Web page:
With the school year coming to a close, it is my most dreaded time of the year as an educator. While I look forward to summer break, our vacation, teaching summer school, reading, planning for the next school year, and the new adventure as foster parents, I dread these last few days of school.
Yesterday was round one of goodbyes. Two of my students have spent the last half of the school year transitioning to what will be their careers. I like to call this a slow fade. They first started with two days a week and ended the year with four days a week with us only seeing them on Mondays. I was okay with it because I still got to see their bright and shiny faces once a week. Yesterday however, was a day that I had dreaded. It was their last day in high school… forever!
A small celebration to mark this occasion, a simple cake, a year in review video that I had made for the students, would bring their last day full circle. As an educator, I often feel that the line between educator and care giver (while at school) blurs, at least for me. I always hope that, without stepping on toes, my parents know their children are in good hands when they are in my classroom. I love them and allow each one of them to hold a special place in my heart. I don’t say this because I am doing anything special, but I love my students as I would my own children and my husband knows very well how each of them become part of our family.
As the end of the day approached and friends were saying their goodbyes, I waited quietly for my turn. I didn’t really care to have this moment, because I knew that it meant I would more than likely not see them often if at all. A few pictures and hugs lead to a mass amount of tears for me. I said my goodbyes and wished them the best that life had to offer. I also did something I hadn’t done all year, I followed my one student out of the room to watch him walk away and get on his bus. He was as happy and joyful as the day we had met. His worst days are often our best days and I do not believe he has ever had a bad day in his life. He reminded me and taught me to always find the good in everything in life and that he was in fact “the best kid in the world.”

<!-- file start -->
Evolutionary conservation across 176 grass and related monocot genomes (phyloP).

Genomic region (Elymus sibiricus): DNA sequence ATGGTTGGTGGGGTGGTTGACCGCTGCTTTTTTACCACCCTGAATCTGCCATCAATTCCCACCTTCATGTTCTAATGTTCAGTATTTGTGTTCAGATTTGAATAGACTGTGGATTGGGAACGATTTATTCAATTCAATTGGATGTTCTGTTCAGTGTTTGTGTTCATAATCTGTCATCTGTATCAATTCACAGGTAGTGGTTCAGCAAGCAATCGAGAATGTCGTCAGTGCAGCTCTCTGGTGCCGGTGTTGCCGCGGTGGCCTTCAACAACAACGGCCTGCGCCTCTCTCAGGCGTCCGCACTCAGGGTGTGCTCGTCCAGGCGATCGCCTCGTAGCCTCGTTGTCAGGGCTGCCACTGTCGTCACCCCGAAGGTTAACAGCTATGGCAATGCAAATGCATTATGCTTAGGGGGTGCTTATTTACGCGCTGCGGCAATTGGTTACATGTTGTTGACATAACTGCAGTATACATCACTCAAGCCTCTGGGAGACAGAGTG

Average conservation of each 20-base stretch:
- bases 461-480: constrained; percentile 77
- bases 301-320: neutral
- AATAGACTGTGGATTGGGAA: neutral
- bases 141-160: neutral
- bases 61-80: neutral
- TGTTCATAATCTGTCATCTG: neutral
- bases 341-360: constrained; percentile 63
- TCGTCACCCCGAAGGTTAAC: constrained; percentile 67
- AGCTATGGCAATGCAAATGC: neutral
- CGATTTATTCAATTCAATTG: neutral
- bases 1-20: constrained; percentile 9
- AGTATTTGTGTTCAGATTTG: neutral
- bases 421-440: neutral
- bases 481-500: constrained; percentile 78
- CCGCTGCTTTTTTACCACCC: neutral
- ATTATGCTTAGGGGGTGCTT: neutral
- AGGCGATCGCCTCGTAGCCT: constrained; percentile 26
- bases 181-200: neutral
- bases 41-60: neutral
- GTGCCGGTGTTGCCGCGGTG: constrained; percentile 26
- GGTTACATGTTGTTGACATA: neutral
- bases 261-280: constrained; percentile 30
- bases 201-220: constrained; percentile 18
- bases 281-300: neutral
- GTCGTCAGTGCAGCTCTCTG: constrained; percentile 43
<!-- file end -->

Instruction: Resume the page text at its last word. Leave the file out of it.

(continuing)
Walking back into the room, my face flooded with tears, I sobbed as I had to say goodbye. My aid was waiting when I returned and her face was full of tears as well. We talked for a moment about the kids and how hard it was to say goodbye. She had mentioned that she did not know how my husband and I were going to do it with foster children. It was something that we have talked about before, but it really hit me hard that this was going to be a reality.
How are we going to invest in the children brought into our home and then say goodbye. How will we “survive” that heartache and know we may never see them again? Year after year, I do this at school. You see, as a special education teacher, I often have the honor and privilege of having my students more than a year. For some, I have watched them grow over a course of six years, and others for only a moment. One both sides, I have found it hard to say goodbye and often think of them and the lessons they have taught me.
No matter what is to come, I know there will be days that are going to be difficult to handle. These are the moments I truly believe you absolutely cannot prepare for at any level. There will be goodbyes and they will leave, but I also know that God never gives you more than you can bear. He also promised it would not be easy, and I believe it will be worth it.
Psalms 30:5 …Weeping may endure for the night, but joy comes with the morning.